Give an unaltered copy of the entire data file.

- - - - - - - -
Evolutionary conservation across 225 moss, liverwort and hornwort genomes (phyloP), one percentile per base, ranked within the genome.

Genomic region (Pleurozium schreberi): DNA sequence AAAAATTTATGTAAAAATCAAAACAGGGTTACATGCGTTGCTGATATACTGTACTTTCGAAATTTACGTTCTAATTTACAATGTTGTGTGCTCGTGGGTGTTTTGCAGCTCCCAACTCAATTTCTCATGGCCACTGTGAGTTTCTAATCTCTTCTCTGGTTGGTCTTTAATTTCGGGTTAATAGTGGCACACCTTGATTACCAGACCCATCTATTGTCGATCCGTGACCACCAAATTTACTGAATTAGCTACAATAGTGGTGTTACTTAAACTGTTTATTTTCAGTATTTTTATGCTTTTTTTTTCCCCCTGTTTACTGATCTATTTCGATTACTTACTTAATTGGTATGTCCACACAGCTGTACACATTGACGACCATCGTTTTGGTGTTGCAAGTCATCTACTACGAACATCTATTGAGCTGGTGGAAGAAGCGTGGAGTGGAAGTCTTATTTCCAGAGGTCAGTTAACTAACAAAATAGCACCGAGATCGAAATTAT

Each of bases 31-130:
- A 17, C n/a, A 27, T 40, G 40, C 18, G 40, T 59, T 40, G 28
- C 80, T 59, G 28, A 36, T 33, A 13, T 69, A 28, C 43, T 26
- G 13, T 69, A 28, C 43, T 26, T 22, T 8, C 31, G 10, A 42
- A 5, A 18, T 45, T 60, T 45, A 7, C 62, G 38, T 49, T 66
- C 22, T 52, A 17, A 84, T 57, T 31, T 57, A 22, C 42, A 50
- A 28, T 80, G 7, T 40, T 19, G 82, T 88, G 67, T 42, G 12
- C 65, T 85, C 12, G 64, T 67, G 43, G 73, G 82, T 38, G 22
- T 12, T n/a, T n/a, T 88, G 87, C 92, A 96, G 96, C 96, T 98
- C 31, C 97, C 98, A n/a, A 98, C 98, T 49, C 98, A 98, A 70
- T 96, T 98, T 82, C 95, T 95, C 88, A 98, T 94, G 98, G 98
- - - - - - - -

Evolutionary conservation across 225 moss, liverwort and hornwort genomes (phyloP), one percentile per base, ranked within the genome.

Genomic region (Pleurozium schreberi): DNA sequence AAAAATTTATGTAAAAATCAAAACAGGGTTACATGCGTTGCTGATATACTGTACTTTCGAAATTTACGTTCTAATTTACAATGTTGTGTGCTCGTGGGTGTTTTGCAGCTCCCAACTCAATTTCTCATGGCCACTGTGAGTTTCTAATCTCTTCTCTGGTTGGTCTTTAATTTCGGGTTAATAGTGGCACACCTTGATTACCAGACCCATCTATTGTCGATCCGTGACCACCAAATTTACTGAATTAGCTACAATAGTGGTGTTACTTAAACTGTTTATTTTCAGTATTTTTATGCTTTTTTTTTCCCCCTGTTTACTGATCTATTTCGATTACTTACTTAATTGGTATGTCCACACAGCTGTACACATTGACGACCATCGTTTTGGTGTTGCAAGTCATCTACTACGAACATCTATTGAGCTGGTGGAAGAAGCGTGGAGTGGAAGTCTTATTTCCAGAGGTCAGTTAACTAACAAAATAGCACCGAGATCGAAATTAT

Each of bases 31-130:
- A 17, C n/a, A 27, T 40, G 40, C 18, G 40, T 59, T 40, G 28
- C 80, T 59, G 28, A 36, T 33, A 13, T 69, A 28, C 43, T 26
- G 13, T 69, A 28, C 43, T 26, T 22, T 8, C 31, G 10, A 42
- A 5, A 18, T 45, T 60, T 45, A 7, C 62, G 38, T 49, T 66
- C 22, T 52, A 17, A 84, T 57, T 31, T 57, A 22, C 42, A 50
- A 28, T 80, G 7, T 40, T 19, G 82, T 88, G 67, T 42, G 12
- C 65, T 85, C 12, G 64, T 67, G 43, G 73, G 82, T 38, G 22
- T 12, T n/a, T n/a, T 88, G 87, C 92, A 96, G 96, C 96, T 98
- C 31, C 97, C 98, A n/a, A 98, C 98, T 49, C 98, A 98, A 70
- T 96, T 98, T 82, C 95, T 95, C 88, A 98, T 94, G 98, G 98